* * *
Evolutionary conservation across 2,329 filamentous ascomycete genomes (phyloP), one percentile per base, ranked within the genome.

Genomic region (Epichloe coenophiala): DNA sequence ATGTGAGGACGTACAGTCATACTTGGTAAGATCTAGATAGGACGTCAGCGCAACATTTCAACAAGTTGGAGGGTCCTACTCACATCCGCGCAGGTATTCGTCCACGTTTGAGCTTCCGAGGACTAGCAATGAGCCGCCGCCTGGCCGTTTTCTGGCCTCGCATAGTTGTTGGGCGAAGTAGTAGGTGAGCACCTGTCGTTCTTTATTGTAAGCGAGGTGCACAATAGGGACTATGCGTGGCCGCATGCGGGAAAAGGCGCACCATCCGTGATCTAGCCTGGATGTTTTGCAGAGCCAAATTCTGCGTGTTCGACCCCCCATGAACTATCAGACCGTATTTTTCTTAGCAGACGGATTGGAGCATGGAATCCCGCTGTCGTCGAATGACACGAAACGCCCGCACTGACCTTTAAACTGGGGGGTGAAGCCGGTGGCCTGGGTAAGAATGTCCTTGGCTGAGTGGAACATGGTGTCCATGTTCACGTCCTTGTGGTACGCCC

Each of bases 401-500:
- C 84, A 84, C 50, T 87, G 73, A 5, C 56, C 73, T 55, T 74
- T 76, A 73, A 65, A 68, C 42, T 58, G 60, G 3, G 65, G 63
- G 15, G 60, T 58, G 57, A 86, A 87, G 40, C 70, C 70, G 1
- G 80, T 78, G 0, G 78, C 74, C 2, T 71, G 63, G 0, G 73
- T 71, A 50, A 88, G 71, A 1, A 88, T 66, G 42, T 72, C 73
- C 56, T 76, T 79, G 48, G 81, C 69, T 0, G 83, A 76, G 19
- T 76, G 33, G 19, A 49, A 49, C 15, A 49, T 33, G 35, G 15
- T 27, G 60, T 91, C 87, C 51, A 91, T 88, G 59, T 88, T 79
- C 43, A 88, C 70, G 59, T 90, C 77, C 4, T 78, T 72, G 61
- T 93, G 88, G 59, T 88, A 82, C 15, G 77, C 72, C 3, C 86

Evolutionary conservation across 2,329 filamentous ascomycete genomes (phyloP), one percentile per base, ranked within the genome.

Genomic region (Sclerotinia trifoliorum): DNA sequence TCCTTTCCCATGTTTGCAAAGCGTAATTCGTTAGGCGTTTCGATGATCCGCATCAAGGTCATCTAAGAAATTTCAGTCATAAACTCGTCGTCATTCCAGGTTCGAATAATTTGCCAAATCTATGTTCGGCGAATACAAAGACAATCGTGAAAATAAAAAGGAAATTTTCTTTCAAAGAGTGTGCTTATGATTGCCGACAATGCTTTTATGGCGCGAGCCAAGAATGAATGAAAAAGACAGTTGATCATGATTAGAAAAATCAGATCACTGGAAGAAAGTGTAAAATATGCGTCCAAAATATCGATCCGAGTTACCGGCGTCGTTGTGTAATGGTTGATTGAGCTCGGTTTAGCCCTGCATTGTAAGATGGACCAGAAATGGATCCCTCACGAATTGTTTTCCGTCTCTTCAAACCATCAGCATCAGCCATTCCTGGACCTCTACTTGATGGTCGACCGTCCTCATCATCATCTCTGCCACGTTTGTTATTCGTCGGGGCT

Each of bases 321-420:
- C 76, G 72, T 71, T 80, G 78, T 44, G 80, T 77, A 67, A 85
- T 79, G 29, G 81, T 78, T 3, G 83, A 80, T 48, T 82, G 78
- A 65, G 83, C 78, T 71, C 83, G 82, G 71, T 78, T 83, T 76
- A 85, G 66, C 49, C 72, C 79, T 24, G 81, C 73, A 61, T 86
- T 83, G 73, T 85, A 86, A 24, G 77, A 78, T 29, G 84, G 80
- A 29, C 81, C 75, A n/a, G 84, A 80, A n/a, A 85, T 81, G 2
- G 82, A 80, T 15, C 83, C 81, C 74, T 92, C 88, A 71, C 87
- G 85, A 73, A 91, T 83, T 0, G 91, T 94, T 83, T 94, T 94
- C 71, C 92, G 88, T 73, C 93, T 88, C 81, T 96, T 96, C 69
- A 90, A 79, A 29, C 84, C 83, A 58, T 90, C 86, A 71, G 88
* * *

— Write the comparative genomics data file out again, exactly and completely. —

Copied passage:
Evolutionary conservation across 2,329 filamentous ascomycete genomes (phyloP), one percentile per base, ranked within the genome.

Genomic region (Epichloe coenophiala): DNA sequence ATGTGAGGACGTACAGTCATACTTGGTAAGATCTAGATAGGACGTCAGCGCAACATTTCAACAAGTTGGAGGGTCCTACTCACATCCGCGCAGGTATTCGTCCACGTTTGAGCTTCCGAGGACTAGCAATGAGCCGCCGCCTGGCCGTTTTCTGGCCTCGCATAGTTGTTGGGCGAAGTAGTAGGTGAGCACCTGTCGTTCTTTATTGTAAGCGAGGTGCACAATAGGGACTATGCGTGGCCGCATGCGGGAAAAGGCGCACCATCCGTGATCTAGCCTGGATGTTTTGCAGAGCCAAATTCTGCGTGTTCGACCCCCCATGAACTATCAGACCGTATTTTTCTTAGCAGACGGATTGGAGCATGGAATCCCGCTGTCGTCGAATGACACGAAACGCCCGCACTGACCTTTAAACTGGGGGGTGAAGCCGGTGGCCTGGGTAAGAATGTCCTTGGCTGAGTGGAACATGGTGTCCATGTTCACGTCCTTGTGGTACGCCC

Each of bases 401-500:
- C 84, A 84, C 50, T 87, G 73, A 5, C 56, C 73, T 55, T 74
- T 76, A 73, A 65, A 68, C 42, T 58, G 60, G 3, G 65, G 63
- G 15, G 60, T 58, G 57, A 86, A 87, G 40, C 70, C 70, G 1
- G 80, T 78, G 0, G 78, C 74, C 2, T 71, G 63, G 0, G 73
- T 71, A 50, A 88, G 71, A 1, A 88, T 66, G 42, T 72, C 73
- C 56, T 76, T 79, G 48, G 81, C 69, T 0, G 83, A 76, G 19
- T 76, G 33, G 19, A 49, A 49, C 15, A 49, T 33, G 35, G 15
- T 27, G 60, T 91, C 87, C 51, A 91, T 88, G 59, T 88, T 79
- C 43, A 88, C 70, G 59, T 90, C 77, C 4, T 78, T 72, G 61
- T 93, G 88, G 59, T 88, A 82, C 15, G 77, C 72, C 3, C 86

Evolutionary conservation across 2,329 filamentous ascomycete genomes (phyloP), one percentile per base, ranked within the genome.

Genomic region (Sclerotinia trifoliorum): DNA sequence TCCTTTCCCATGTTTGCAAAGCGTAATTCGTTAGGCGTTTCGATGATCCGCATCAAGGTCATCTAAGAAATTTCAGTCATAAACTCGTCGTCATTCCAGGTTCGAATAATTTGCCAAATCTATGTTCGGCGAATACAAAGACAATCGTGAAAATAAAAAGGAAATTTTCTTTCAAAGAGTGTGCTTATGATTGCCGACAATGCTTTTATGGCGCGAGCCAAGAATGAATGAAAAAGACAGTTGATCATGATTAGAAAAATCAGATCACTGGAAGAAAGTGTAAAATATGCGTCCAAAATATCGATCCGAGTTACCGGCGTCGTTGTGTAATGGTTGATTGAGCTCGGTTTAGCCCTGCATTGTAAGATGGACCAGAAATGGATCCCTCACGAATTGTTTTCCGTCTCTTCAAACCATCAGCATCAGCCATTCCTGGACCTCTACTTGATGGTCGACCGTCCTCATCATCATCTCTGCCACGTTTGTTATTCGTCGGGGCT

Each of bases 321-420:
- C 76, G 72, T 71, T 80, G 78, T 44, G 80, T 77, A 67, A 85
- T 79, G 29, G 81, T 78, T 3, G 83, A 80, T 48, T 82, G 78
- A 65, G 83, C 78, T 71, C 83, G 82, G 71, T 78, T 83, T 76
- A 85, G 66, C 49, C 72, C 79, T 24, G 81, C 73, A 61, T 86
- T 83, G 73, T 85, A 86, A 24, G 77, A 78, T 29, G 84, G 80
- A 29, C 81, C 75, A n/a, G 84, A 80, A n/a, A 85, T 81, G 2
- G 82, A 80, T 15, C 83, C 81, C 74, T 92, C 88, A 71, C 87
- G 85, A 73, A 91, T 83, T 0, G 91, T 94, T 83, T 94, T 94
- C 71, C 92, G 88, T 73, C 93, T 88, C 81, T 96, T 96, C 69
- A 90, A 79, A 29, C 84, C 83, A 58, T 90, C 86, A 71, G 88